Tuesday, 21 June 2016

21st June: Day 5 of the Ely Special Commission

The Bury & Norwich Post's coverage of the Ely Special Commission continued (from the 26th June edition of the newspaper):

FRIDAY, June 21.

John Easy, John Walker, George Crowe, Richard Nicholson, William Jefferson, Wyburn Wilson, and Robert Butcher, were placed at the bar, and arraigned for having on the night of 22d of May last in the parish of Littleport, feloniously stolen various articles of grocery and drapery, together with three promissory notes of the value of one pound each, from the dwelling-house Rebecca Waddelow and others.

Mr. Gurney, as leading counsel for the prosecution, addressed the jury for the purpose of reminding them that the prisoners were the same persons who had just been put upon their trial, as charged with having committed the crime of burglary, and in whose favour a verdict of acquittal had been necessarily given, in consequence of an error in the frame of the indictment, which described the house in question to be the property of Rebecca Waddelow, whereas it appeared by Mr. Martin's evidence, that it was the joint property of her and of Mr. Martin.—It was the same case to which he had now to direct their attention, but presented in a new form; and to prevent any possibility of mistake, three different counts were introduced, charging it to be the property of Mr. Martin and of Mrs. Waddelow, and the joint property of both. In the charges, as originally framed, other persons were included; but as they have been convicted of other capital crimes, it has been deemed advisable to dissembarrass the present prosecution as far as they were concerned.

The witnesses were then examined, and the cause occupied a great portion of the day; but as the evidence very little from what was given on the former trial, it is unnecessary to enter into a more minute detail.

The jury, after five minutes’ consideration, found a verdict of guilty against Easy, Walker, Butcher, and Crowe, and acquitted Nicholson, Wilson, & Jefferson.

Henry Benson, a considerable farmer, who was out on bail, was then put to the bar, and indicted for exciting and instigating divers person to commit riot in the town of Ely. The court ordered him to find surety for himself in 400l. and two others in 200l. each, to appear for trial at the assizes.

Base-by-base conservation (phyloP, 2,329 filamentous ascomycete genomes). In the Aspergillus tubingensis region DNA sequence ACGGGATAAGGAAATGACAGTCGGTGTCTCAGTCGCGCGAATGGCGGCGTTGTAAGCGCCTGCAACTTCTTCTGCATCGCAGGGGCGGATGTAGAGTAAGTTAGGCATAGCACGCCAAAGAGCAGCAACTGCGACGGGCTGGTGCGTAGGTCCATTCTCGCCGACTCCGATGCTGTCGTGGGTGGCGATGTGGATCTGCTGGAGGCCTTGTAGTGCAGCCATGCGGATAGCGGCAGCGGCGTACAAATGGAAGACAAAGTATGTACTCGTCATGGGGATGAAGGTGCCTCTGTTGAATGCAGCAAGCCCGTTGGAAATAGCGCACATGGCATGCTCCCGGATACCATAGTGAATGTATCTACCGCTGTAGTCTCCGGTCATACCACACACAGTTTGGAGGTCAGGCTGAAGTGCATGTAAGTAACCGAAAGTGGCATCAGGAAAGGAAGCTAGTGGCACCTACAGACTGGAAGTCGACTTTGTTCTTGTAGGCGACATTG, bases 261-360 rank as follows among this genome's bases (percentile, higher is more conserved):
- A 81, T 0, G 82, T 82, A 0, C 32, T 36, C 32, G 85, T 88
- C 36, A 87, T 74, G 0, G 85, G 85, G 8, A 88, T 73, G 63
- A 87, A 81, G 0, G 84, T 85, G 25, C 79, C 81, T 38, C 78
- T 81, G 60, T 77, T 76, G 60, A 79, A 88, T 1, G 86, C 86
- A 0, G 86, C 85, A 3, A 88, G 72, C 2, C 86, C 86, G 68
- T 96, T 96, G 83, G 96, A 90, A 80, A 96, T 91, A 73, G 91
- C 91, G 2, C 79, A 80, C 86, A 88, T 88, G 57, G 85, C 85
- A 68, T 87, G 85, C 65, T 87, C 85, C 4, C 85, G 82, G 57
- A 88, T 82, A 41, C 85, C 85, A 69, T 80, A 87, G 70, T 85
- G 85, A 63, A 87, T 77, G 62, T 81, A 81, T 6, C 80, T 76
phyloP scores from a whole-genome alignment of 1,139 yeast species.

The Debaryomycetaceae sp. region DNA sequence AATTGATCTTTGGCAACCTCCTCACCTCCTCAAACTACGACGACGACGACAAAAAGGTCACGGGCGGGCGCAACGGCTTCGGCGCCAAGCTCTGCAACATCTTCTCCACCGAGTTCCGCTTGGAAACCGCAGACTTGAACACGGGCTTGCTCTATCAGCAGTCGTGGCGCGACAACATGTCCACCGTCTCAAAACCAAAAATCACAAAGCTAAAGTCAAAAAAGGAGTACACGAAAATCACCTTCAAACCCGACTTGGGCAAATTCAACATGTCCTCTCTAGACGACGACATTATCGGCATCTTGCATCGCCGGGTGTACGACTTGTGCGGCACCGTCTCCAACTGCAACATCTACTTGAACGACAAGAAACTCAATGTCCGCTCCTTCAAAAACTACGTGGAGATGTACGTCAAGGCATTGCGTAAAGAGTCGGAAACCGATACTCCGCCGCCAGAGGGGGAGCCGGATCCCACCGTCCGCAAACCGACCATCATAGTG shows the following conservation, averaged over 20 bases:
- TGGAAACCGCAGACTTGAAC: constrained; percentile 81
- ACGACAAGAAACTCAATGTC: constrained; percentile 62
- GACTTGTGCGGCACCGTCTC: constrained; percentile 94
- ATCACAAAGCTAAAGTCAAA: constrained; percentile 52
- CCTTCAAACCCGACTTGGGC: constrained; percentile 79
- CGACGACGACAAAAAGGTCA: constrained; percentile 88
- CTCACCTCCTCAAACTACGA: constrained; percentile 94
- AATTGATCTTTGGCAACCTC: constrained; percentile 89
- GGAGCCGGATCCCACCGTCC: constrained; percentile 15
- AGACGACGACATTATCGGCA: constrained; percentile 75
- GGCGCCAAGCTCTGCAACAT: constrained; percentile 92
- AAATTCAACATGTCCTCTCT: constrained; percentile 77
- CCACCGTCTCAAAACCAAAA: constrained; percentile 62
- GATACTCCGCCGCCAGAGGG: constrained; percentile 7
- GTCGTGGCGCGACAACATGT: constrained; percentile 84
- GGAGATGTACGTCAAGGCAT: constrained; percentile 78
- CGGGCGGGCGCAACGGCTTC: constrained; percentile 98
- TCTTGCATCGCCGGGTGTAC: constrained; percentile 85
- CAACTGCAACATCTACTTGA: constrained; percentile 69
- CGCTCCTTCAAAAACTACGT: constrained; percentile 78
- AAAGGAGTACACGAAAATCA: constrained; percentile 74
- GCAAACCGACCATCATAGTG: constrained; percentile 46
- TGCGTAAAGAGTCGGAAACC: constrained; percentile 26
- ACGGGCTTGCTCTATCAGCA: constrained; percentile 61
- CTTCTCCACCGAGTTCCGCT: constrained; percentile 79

Richard Cooper, the elder, and Richard Cooper, the younger, were also bound in recognizances to appear at the next assizes, in order to take their trial for riotous conduct in the town of Ely.

William Beamiss, the elder, William Beamiss, the younger, were then put to the bar, and indicted for having, on Wednesday the 22d day of May last, felonious assaulted Robert Cheesewright, the younger of Littleport, in the Isle of Ely, and put him in bodily fear, and with having taken from his person a bankers cash note of the value of 1l. The indictment contained two other counts, charging the prisoners with an assault on Robert Cheesewright, the elder, and with having feloniously taken the said note from him.

Mr. Gurney addressed the jury.—It had been impossible to consider the several cases which had come under their consideration without very melancholy [emotions]; but none could be more afflicting than to see father and son standing indicted together for a robbery. They had both engaged in the riot in the town of Little port, which produced so many excesses. The note in question was demanded by Beamiss the son, and taken by his father.

The prisoner Beamiss, the elder, in his defence said, that he did not recollect taking any money from Mr. Cheesewright.—The other prisoner made no defence.

Several witnesses gave them a good character, and when Mr. Justice Burrough shortly addressed the jury who immediately returned a verdict of guilty against both.

After this, 24 prisoners were several put before the bar, 19 of them charged with capital felonies, and five others with larcenies, when Mr. Gurney interposed on behalf of the Crown, and said he should consent to [the] discharge of all other prisoners upon slight securities, with an understanding that they should not be called upon in future, if their good behaviour entitled them to such indulgence; and he trusted they would be found worthy of the clemency of the Government.—Enough, he hoped, had been done to teach the inhabitants of this isle the necessity of obedience to the laws, and of respect for the peace and property of their neighbours. They will find, that if unlawful assemblies should ever again spring up, it will be so much their interest as it is their duty to associate and put them down, since patience and indulgence only encourage greater crimes.

Several other prisoners entered into recognizances in Court, and they were about to retire, when Mr. Justice Abbott desired to make one other observation to them. He exhorted them, on their return to their houses, to avoid all excess of liquor, and not to drink and tipple at public-houses. Such practices were most pernicious to themselves, and injurious to their families [illegible] appeared that these transactions had arisen from [illegible] issuing out of a public-house: this was the origin of the present mischiefs, and others of the like nature. He cautioned them, therefore, to avoid such meetings [illegible] such conduct for the future.—

No comments:

Post a Comment